Commentary: Can PDAs fill corporate needs?

With the Palm OS devices dominating the PDA market, the battleground between Palm and the Microsoft CE family of personal digital assistants is shifting to the corporate market.

3 min read

With the Palm operating system devices--including Palm, Handspring Visor, TRG Pro and Sony Clie handhelds--dominating the PDA market, the battleground between Palm and the Microsoft CE family of personal digital assistants is shifting to the corporate market, which is largely untapped.

The big question concerns what functionality either PDA family can offer businesses beyond moving individuals' schedules off their desktops and into their shirt pockets.

PDA functionality is limited by two factors: battery technology and the lack of pervasive wireless connectivity. However, both of these problems are being solved. Several chip manufacturers, including Intel, are developing new higher-capability, low-power processors that will enable the next generation of PDAs to support more functionality while maintaining present battery life.

Meanwhile, corporations are installing wireless LANs that PDAs can use inside plants, and major cellular carriers are extending their data service coverage in terms of both geographic area and functionality. In another year, for instance, AT&T will start installing its 2.5-generation Edge wireless service, and OmniSky covers most major U.S. cities with its wireless email and Web-browsing service for the Palm V and Handspring Visor.

Even with these advances, however, the PDA remains a limited device for enterprise applications. Despite more powerful processors, the devices will always be limited by the needs of the human interface; small screen size, in particular, will always limit their usefulness.

Although PDAs could prove useful for wireless, automated notifications from enterprise resource planning (ERP) systems--and they can also be useful for short emails--they are not capable of handling the large attachments that are becoming increasingly common elements of corporate email. In their current form, they will have a hard time moving further up the corporate ladder.

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Once wireless connectivity becomes pervasive, the PDA may also become popular as a two-way instant messaging device--a step beyond today's pagers. This could drive corporate demand. However, PDA developers for both the Palm and Microsoft operating systems may have to battle the cell phone makers to capture that market. New cell phones in Europe, several based on the Palm OS, feature fold-out screens and other improvements that will enable them to compete directly with PDAs for that and other wireless communications applications.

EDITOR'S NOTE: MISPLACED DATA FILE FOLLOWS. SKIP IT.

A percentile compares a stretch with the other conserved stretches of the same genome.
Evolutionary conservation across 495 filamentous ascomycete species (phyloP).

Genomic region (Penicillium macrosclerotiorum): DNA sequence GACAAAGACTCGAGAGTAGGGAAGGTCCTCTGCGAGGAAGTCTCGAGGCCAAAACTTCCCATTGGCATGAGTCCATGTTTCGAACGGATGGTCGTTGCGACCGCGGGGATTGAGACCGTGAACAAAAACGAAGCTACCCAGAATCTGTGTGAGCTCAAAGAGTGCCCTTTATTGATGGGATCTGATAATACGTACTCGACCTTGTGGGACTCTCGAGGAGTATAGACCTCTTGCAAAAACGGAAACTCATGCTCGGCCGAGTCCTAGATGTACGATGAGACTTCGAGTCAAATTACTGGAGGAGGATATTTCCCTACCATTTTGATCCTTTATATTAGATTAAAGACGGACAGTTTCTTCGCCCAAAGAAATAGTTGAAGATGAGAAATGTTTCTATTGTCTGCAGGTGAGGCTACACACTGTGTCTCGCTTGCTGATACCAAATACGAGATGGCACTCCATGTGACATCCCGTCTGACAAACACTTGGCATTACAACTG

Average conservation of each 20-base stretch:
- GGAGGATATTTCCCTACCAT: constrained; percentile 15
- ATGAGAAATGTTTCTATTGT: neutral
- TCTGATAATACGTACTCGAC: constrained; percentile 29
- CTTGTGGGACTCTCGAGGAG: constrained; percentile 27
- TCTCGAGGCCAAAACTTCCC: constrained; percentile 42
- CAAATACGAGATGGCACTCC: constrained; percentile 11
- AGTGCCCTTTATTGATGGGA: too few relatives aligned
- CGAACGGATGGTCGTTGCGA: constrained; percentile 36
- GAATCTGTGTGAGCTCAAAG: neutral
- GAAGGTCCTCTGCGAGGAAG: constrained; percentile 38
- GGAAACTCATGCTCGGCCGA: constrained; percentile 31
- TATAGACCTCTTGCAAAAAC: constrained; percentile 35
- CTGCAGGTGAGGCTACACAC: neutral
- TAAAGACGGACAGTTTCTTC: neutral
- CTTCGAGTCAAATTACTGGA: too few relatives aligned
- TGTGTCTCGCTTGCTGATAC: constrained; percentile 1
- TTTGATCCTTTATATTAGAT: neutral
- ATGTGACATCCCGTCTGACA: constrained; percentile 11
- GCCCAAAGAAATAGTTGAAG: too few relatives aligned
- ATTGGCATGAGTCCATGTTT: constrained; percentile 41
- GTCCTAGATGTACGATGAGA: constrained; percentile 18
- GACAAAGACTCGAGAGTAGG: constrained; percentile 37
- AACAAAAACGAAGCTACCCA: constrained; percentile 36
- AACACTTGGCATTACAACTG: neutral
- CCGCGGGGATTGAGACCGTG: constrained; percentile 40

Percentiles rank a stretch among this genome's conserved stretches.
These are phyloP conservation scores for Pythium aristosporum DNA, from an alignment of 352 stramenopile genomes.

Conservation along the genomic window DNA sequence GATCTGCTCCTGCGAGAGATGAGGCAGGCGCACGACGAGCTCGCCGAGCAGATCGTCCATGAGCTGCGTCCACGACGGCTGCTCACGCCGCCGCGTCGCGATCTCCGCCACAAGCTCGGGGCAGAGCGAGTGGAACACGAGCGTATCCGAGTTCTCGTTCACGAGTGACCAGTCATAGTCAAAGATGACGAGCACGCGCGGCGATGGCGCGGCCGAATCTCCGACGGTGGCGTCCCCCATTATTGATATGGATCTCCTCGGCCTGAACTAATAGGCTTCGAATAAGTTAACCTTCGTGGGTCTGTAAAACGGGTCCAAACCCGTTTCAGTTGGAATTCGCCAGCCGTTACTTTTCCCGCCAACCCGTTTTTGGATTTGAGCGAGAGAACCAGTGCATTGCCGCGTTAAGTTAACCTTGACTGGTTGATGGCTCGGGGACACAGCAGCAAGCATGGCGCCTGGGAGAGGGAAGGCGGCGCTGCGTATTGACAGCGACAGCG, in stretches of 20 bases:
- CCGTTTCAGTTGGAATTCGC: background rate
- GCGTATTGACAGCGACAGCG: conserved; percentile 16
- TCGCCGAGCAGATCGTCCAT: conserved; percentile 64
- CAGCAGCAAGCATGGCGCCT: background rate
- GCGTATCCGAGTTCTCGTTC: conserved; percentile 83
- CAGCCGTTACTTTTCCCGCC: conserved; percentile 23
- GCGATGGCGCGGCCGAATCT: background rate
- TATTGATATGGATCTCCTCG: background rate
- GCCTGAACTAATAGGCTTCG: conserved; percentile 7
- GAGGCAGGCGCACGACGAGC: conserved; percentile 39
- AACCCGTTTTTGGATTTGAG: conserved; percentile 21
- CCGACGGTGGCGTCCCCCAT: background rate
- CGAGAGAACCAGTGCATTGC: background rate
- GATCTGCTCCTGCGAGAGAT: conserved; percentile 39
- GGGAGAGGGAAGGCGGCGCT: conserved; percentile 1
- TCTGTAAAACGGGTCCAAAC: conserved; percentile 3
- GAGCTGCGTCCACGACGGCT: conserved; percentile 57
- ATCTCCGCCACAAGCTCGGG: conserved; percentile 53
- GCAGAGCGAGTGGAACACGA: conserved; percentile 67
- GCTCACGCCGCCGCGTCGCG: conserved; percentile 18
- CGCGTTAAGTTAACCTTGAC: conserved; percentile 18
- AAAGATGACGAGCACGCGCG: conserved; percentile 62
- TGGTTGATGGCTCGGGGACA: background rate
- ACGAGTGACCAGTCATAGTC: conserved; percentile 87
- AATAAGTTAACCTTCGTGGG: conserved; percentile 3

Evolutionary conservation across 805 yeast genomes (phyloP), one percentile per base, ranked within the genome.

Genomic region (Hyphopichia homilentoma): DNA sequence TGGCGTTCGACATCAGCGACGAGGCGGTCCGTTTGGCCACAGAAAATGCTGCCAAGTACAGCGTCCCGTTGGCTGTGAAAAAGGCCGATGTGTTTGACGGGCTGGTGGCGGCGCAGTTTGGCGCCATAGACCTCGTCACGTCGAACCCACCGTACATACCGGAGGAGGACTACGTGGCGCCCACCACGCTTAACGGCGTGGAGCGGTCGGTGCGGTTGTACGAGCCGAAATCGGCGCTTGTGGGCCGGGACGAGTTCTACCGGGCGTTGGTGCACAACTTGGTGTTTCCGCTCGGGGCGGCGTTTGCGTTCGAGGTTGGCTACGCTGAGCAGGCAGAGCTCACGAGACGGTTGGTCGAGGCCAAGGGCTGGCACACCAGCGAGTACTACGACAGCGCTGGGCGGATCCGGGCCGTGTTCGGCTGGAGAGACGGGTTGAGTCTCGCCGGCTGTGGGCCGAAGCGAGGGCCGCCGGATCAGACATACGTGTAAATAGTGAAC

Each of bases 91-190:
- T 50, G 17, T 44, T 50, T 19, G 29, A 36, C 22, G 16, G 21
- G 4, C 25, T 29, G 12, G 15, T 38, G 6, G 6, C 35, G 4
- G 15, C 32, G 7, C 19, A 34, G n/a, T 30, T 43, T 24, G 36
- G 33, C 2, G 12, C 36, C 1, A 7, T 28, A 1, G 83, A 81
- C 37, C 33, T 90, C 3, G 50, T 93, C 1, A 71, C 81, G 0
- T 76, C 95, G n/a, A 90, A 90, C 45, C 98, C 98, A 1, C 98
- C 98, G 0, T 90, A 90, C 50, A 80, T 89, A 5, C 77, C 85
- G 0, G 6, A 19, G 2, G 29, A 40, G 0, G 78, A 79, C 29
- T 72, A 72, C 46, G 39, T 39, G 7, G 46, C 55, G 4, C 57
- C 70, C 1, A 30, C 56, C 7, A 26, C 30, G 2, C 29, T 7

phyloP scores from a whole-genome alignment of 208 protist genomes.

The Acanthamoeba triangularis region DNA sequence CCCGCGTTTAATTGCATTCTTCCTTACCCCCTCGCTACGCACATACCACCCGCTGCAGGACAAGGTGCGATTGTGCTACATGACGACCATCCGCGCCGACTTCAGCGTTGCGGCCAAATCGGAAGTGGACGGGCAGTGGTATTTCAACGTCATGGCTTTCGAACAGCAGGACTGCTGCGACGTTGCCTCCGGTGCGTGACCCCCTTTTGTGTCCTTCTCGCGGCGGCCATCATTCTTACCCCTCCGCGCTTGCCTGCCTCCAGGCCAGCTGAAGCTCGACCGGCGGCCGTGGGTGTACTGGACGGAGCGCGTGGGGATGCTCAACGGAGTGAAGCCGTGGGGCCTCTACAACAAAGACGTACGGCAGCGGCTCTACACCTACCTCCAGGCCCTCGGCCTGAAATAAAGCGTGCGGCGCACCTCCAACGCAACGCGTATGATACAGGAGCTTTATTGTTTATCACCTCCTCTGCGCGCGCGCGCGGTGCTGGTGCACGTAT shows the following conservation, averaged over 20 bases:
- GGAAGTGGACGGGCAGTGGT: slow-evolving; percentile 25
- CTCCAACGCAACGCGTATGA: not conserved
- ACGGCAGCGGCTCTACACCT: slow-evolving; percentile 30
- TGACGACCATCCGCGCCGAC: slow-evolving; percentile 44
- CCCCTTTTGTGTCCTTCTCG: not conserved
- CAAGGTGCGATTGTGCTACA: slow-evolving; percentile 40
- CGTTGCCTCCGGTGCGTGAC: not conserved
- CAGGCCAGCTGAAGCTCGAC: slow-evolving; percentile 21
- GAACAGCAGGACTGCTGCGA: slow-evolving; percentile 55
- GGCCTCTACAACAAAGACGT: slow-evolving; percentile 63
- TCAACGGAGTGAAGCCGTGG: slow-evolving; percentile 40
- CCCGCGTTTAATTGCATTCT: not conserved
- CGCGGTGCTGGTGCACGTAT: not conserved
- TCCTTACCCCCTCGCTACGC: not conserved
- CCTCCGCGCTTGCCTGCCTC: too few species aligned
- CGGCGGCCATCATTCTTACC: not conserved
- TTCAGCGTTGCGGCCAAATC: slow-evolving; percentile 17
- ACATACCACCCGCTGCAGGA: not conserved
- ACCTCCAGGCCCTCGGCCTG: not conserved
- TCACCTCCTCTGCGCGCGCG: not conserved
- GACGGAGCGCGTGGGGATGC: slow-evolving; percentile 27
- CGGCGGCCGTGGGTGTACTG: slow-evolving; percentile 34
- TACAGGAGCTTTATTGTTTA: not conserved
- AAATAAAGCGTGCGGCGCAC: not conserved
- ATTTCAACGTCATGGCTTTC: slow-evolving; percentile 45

Symbol of change
One form of the Palm is already in common use in some businesses. Symbol Technologies has built a strong business by repackaging the Palm III series PDA into an industrial-strength design that has become popular for scanning-based applications--for instance, warehousing, delivery tracking and tracking supplies within hospitals. Hundreds of thousands of these devices are in use.

The Symbol device is longer than a normal Palm III but includes all of the Palm's basic functionality, plus a scanner and Symbol's own technology for maintaining a bar code database and capturing scanned-in bar code information.

For mainstream business users, IT organizations should not ignore that large numbers of Palms and Visors--and lesser numbers of Windows CEs--are entering enterprise doors, carried by employees who already own these relatively inexpensive, portable systems. These employees are using them for personal record-keeping connected with their jobs--such as tracking business expenses, maintaining business contact information, and managing their schedules.

Given the low cost of most Palm software--which has an average price of about $20 and can usually be downloaded from developers' Web sites--many of these PDA owners will expand their corporate-related use of these devices, and some will demand more connectivity to support access to often-sensitive enterprise information when they are away from their desks.

Therefore, IT groups must manage these devices as they do other systems, starting by developing clear policies about their use and the software and hardware that IT will support. Over time, these systems will become more useful for distributing notifications--such as manufacturing schedule changes from corporate ERP systems--and for instant messaging. However, corporations will still need to rely on desktop systems and servers to support more demanding processing loads.

Meta Group analysts Dale Kutnick, Val Sribar and William Zachmann contributed to this article.

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